The nofollow value serves for those situations when you don’t want to associate your site with the linked sources and validate their authority. However, when you refer to a web page in your content, it means that you found it interesting and potentially helpful for your visitors, so there are no reasons not to endorse that source. We elaborate on this a bit more in our post on external linking.
It’s important to use UGC for links in comments and sponsored for affiliate or other paid links instead of nofollow or in combination with it. Most popular CMSs set UGC in the comment section by default so you don’t have to do it manually every time someone leaves an unsolicited link. With the sponsored value, you’ll have to monitor it in regard to each particular link.
Alex Wright shared his perspective on nofollowing external links:
If you feel that you have to nofollow a link, then you have to ask why you put it there in the first place. If it’s a useful link, then don’t add a nofollow, and if it’s not useful, then why add it at all?
When should you nofollow internal links?
Make sure that all the internal links eligible for ranking are followed. In SE Ranking’s Website Audit, you can access and download a full list of your URLs filtered by dofollow/nofollow values or other parameters. Go to the Found Links section and review if any of the important links aren’t marked with nofollow.
Nofollowed internal links can damage your site’s search visibility, especially if these are the links to important pages and you want them to rank in the SERPs.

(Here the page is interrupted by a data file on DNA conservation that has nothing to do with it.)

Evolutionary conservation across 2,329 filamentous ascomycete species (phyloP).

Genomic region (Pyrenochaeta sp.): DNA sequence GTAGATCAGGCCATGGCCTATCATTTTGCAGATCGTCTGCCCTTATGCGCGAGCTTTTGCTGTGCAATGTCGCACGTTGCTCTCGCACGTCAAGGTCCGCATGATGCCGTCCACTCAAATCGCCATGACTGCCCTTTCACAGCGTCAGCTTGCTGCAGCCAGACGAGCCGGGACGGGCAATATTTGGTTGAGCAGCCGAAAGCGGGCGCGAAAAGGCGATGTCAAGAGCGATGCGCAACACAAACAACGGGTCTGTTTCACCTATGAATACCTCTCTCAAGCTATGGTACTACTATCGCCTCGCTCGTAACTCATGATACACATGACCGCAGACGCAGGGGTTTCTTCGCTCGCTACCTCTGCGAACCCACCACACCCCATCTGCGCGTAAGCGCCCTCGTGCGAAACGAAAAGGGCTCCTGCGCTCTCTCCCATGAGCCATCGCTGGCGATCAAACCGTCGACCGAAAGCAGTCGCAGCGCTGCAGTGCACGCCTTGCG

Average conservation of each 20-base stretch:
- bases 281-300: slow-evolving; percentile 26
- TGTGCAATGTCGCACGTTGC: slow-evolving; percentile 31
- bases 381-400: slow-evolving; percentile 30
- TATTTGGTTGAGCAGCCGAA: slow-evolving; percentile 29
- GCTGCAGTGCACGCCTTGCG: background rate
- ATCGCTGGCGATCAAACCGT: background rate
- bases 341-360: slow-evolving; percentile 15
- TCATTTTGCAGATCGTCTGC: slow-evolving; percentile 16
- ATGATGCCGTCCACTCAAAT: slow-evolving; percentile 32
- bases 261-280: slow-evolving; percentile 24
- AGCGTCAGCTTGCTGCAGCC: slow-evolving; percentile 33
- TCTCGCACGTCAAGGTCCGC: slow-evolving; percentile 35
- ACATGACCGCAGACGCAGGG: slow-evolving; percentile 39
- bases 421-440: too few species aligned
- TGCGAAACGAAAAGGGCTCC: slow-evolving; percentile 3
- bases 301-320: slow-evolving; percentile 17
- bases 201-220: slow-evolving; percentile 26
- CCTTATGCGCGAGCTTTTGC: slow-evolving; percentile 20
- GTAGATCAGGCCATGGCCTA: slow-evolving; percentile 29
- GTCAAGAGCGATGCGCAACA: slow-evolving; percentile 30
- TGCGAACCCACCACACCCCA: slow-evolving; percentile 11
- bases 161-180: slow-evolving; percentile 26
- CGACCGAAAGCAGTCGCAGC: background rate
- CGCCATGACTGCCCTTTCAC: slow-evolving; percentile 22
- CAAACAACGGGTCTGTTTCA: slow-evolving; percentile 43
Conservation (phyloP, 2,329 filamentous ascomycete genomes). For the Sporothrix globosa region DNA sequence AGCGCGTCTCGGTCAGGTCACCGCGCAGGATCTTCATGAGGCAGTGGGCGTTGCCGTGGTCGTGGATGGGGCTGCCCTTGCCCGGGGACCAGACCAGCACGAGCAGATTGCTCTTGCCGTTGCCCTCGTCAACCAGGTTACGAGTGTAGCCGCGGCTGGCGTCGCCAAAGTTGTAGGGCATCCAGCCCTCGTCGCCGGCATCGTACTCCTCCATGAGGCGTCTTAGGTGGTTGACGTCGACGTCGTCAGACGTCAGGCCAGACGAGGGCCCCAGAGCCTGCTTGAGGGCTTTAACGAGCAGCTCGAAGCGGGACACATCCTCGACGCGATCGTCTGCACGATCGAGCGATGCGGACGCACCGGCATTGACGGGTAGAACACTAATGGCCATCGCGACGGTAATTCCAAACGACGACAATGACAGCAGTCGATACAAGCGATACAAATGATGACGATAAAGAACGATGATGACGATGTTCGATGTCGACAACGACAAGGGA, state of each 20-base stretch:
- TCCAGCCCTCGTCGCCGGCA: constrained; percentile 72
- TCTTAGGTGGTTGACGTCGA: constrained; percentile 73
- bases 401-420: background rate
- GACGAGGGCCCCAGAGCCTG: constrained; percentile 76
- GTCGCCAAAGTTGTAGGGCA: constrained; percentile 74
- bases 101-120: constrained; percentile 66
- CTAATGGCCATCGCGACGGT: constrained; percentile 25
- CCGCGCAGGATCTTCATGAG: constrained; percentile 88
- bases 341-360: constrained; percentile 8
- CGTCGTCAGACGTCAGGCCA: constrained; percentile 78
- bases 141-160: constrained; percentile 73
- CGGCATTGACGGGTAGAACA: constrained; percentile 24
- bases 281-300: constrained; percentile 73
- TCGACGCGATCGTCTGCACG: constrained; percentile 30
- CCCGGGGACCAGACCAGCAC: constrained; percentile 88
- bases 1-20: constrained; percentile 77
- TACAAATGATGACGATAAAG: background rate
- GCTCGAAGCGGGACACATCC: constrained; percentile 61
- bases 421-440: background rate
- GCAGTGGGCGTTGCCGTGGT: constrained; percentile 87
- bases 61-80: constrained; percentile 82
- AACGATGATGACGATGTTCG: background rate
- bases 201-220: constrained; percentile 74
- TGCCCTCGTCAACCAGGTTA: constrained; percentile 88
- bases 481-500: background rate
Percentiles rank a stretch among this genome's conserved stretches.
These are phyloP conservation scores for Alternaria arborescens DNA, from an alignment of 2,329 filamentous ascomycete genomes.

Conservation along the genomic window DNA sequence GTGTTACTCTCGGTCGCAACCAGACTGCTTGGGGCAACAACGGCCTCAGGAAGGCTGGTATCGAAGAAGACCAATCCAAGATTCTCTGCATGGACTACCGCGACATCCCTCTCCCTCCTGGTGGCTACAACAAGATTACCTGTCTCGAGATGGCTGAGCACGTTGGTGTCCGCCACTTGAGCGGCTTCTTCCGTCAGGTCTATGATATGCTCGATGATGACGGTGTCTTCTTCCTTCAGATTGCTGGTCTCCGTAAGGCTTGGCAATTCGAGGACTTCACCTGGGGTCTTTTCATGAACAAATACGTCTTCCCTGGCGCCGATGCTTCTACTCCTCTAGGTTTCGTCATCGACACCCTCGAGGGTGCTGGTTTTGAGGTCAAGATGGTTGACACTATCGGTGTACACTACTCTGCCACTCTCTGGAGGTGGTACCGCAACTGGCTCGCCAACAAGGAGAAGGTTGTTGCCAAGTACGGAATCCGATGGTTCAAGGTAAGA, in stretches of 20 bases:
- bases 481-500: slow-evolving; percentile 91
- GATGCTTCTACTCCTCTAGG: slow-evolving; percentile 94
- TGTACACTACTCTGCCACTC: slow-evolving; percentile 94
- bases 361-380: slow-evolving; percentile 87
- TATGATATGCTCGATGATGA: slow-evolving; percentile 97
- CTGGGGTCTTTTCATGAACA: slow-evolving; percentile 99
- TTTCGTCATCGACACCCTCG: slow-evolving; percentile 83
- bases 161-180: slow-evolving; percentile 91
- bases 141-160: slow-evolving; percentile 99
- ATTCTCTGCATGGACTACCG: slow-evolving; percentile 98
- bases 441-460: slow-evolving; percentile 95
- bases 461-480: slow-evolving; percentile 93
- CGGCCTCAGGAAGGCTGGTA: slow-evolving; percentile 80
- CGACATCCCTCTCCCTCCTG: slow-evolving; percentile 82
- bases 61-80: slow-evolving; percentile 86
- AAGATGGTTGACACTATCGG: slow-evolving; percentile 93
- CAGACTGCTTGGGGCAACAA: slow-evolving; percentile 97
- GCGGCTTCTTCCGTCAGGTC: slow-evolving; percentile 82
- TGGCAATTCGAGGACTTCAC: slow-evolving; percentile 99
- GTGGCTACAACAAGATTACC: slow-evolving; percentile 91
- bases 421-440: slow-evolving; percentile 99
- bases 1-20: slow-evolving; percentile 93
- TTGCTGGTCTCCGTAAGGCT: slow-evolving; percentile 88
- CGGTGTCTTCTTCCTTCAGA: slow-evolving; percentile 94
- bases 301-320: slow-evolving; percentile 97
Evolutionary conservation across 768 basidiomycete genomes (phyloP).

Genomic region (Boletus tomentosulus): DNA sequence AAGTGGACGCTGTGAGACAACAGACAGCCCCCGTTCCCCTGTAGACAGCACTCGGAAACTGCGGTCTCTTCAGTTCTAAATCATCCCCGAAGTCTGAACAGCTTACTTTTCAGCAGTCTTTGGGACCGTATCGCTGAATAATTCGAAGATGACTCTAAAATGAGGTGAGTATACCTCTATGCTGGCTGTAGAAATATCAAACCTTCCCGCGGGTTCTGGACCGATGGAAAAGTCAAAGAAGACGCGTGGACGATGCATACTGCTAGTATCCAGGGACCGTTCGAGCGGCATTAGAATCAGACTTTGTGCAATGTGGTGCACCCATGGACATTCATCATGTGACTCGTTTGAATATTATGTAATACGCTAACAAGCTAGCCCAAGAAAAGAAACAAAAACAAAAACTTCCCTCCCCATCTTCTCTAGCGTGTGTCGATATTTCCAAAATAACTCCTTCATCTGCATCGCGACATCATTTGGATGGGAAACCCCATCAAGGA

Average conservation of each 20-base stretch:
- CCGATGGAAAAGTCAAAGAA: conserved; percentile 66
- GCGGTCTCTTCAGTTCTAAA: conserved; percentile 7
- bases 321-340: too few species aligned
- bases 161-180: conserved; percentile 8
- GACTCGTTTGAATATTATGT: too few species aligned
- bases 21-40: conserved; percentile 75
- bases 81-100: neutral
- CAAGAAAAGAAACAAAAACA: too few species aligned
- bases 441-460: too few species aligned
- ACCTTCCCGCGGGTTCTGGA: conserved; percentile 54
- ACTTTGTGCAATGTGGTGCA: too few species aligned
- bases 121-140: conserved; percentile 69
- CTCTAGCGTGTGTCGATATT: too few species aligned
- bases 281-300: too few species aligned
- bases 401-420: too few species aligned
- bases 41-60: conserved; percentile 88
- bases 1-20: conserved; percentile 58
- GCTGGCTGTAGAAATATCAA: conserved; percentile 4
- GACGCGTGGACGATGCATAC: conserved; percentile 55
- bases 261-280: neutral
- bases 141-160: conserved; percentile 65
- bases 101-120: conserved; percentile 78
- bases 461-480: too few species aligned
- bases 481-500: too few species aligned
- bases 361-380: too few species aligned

How to add the nofollow attribute value?
For each link on your website that you want to be nofollowed, you can manually edit the page code and add rel=”nofollow”. Or, you can install a plugin for your CMS that automatically offers a nofollow checkbox for each inserted link. For instance, the Yoast SEO plugin for WordPress opens a menu with three options for each link, including marking it with nofollow or sponsored:
Other plugins with similar functionality include External Links, All in One SEO, Ultimate Nofollow, Rank Math SEO.
By default, any link is followed by search engines so that it can be crawled, indexed, and incorporated into ranking calculations as a signal of the linked source’s authority. Sometimes, websites indicate that they don’t necessarily endorse the linked page, and that’s when the nofollow value of the rel attribute is put to action. Google understands nofollow as a hint and we don’t know much about how other search engines treat this value, which means that nofollowed backlinks can still be discovered and impact rankings.
The major recommendations on the rel attribute values include:
- Build a natural backlink profile with the majority of followed backlinks but also a fair share of nofollowed ones.
- When it comes to external linking, make sure to use UGC and sponsored when appropriate and don’t mark the citations you use and trust as nofollow.
- Finally, with internal linking, monitor that all important URLs are followed.